Washington, DC –
U.S. Senator Benjamin L. Cardin (D-MD) released the following statement after the Senate passed the Wall Street reform bill by a vote of 59-39.
Restoring American Financial Stability Act will now be reconciled with a financial reform bill passed by the House of Representatives in December.
“American consumers have won a real victory tonight. The bill passed by the Senate puts consumers first and provides strict new regulations to stop Wall Street’s reckless gambling. The era of ‘too big to fail’ is closer to an end.
“For years, the big banks and Wall Street CEOs set the rules of the road and stacked the deck to guarantee themselves billions in bonuses, all at the expense of their investors and, eventually, the American taxpayers. The
Restoring American Financial Stability Act protects investors, gives shareholders more of a voice, and grants the SEC more authority. The bill also will provide tough new rules for transparency for credit rating agencies to protect investors and businesses.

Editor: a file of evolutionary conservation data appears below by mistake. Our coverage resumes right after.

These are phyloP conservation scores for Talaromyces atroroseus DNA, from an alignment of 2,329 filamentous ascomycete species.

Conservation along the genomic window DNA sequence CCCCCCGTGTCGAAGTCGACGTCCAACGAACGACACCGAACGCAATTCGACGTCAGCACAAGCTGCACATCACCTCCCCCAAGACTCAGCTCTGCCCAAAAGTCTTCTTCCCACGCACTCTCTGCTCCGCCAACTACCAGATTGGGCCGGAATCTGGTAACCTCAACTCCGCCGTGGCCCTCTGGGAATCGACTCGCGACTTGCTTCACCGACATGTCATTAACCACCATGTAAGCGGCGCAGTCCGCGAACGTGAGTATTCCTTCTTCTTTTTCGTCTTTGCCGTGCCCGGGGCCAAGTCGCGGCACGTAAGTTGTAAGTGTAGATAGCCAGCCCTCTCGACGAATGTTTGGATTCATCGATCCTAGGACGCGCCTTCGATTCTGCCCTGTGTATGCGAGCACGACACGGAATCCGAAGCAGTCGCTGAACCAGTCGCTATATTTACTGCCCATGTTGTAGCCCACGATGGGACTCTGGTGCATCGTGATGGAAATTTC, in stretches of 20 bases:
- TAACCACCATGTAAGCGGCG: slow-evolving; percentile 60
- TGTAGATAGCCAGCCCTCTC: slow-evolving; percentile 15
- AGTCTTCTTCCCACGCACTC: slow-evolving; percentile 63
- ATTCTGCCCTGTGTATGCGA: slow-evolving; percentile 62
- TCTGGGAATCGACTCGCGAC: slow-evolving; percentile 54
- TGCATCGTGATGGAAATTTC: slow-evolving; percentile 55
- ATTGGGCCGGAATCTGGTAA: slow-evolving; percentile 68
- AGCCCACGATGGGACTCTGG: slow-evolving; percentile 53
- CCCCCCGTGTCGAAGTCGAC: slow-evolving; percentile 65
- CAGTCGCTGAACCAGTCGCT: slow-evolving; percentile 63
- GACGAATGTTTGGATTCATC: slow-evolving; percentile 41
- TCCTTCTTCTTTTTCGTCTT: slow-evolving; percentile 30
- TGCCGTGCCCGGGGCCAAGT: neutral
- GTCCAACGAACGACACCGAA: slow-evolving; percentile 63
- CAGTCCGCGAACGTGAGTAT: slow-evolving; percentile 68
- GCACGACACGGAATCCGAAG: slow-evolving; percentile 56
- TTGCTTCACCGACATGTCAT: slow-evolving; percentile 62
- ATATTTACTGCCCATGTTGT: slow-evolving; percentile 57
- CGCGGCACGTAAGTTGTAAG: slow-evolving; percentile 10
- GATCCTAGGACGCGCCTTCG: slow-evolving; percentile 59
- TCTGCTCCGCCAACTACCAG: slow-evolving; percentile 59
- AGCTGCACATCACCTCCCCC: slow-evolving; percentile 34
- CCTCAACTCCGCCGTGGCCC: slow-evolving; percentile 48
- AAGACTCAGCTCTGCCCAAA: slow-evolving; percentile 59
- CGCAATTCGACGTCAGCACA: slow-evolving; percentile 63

“The bill passed by the Senate tonight restores responsibility and accountability in our financial system to give Americans confidence that there is a system in place that works for them, not just the banks. Transparency will help to prevent future meltdowns and give American investors and businesses access to the information they need to make financial decisions that work for them. It also makes it clear that the American taxpayers will never again pay to bailout failing Wall Street firms and big banks.
“This is a good piece of legislation that includes crucial reforms to our financial system. The legislation was strengthened on the Senate floor with the passage of important amendments offered by both Democrats and Republicans. Provisions that protect small businesses and community banks at the heart of this economic recovery were overwhelmingly supported. We passed amendments that will protect consumers and retailers from unfair credit card practices and will ensure that our men and women in uniform are protected through their own liaison within the proposed Consumer Finance Protection Bureau.”